Investors often make the mistake of selecting an actively managed mutual fund solely based on its style category. The style category refers to the classification of mutual funds by the market capitalization of the stocks they invest in, as well as the growth-to-value spectrum. However, it is crucial for investors to pause and reconsider this approach.
The concept of categorizing mutual funds by style traces back to the groundbreaking research conducted in 1992 by professors Eugene Fama from the University of Chicago and Ken French from Dartmouth College. Their work has been widely acknowledged and popularized by investment researcher Morningstar through its well-known style box.
Now, I am not disputing the significance of distinguishing between different styles of mutual funds. Fama and French's research successfully demonstrated that there are indeed systematic differences among styles. However, it is important to note that significant variations exist within each style as well.
It is entirely possible to select a style that appears to outperform all others on Wall Street but still suffer substantial financial losses. On the other hand, one can choose the worst-performing style and end up generating extraordinary profits.
This highlights the presence of two types of risks associated with selecting actively managed funds. First, there is the risk that comes with the fund's specific style (referred to as category risk). Additionally, there is the risk associated with the individual stocks chosen by the fund's manager (known as idiosyncratic risk). In many cases, idiosyncratic risk tends to outweigh category risk, particularly in the shorter term.
Investors must keep these risks in mind when choosing an actively managed mutual fund. Relying solely on the fund's style category may lead to unforeseen and potentially adverse outcomes. A comprehensive evaluation of both category and idiosyncratic risks is essential to make informed investment decisions.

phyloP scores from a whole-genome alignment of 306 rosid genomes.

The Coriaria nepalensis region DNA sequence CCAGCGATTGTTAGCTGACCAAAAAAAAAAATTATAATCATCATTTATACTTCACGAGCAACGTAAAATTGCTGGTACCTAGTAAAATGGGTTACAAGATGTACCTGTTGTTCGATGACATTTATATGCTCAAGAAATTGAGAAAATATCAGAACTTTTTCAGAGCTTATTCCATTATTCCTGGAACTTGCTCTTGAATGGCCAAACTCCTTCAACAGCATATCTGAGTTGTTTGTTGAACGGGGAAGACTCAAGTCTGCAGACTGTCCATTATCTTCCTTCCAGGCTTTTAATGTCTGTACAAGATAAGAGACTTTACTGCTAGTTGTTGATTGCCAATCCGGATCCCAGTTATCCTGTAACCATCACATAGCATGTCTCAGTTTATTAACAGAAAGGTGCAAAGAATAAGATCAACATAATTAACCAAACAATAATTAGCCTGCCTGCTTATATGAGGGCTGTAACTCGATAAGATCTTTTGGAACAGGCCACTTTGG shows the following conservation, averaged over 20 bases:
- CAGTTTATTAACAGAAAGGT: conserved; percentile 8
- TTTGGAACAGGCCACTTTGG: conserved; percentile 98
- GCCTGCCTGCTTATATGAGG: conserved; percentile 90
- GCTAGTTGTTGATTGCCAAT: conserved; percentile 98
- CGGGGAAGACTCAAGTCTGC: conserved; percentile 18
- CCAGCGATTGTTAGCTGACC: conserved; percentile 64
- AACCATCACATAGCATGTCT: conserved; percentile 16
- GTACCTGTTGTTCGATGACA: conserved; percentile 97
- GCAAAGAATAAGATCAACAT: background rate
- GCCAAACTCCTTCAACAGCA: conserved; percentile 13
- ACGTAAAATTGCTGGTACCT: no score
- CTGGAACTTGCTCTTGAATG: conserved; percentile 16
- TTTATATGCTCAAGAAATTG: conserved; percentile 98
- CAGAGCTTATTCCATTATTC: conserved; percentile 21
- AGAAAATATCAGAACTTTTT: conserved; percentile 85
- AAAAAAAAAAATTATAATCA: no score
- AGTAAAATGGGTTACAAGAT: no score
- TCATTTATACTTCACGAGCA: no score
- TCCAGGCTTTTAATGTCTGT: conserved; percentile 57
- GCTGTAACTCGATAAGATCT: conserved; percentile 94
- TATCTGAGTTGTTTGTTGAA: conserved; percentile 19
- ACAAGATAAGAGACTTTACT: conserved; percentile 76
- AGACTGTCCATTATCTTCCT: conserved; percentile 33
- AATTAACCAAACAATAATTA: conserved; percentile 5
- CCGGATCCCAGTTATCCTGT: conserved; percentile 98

The Risk of Investing in Actively Managed Funds
To illustrate, consider the midcap-growth style. As judged by the Vanguard Mid-Cap Growth ETF VOT, this style produced a 28.8% loss in 2022. Yet, according to Morningstar Direct, the best-performing actively managed midcap-growth fund last year produced a gain of 39.5%, while the worst performer lost 67.0%.
Wide Performance Differences
This best-versus-worst performance spread of over 100 percentage points is illustrated in the accompanying chart. Notice that the comparable spread was almost as wide for many of the other styles as well. Though I haven't done the research to compare 2022's spreads with those of other calendar years, I have no reason to expect that they on average were any lower.
The Idiosyncratic Risk of Actively Managed Funds
The only way to eliminate idiosyncratic risk when investing in particular styles is to invest in an index fund benchmarked to the style in question. If you are enamored of a particular fund manager and willing to bet he will significantly outperform the category average, just know that you also incur the not-significant idiosyncratic risk that the fund will lag by a large amount.
The Bottom Line
By investing in an actively managed fund in a style category, you will be incurring the risk not only of that category itself but also the not-insignificant idiosyncratic risk of that particular fund. Fasten your seatbelt if that's the path you take.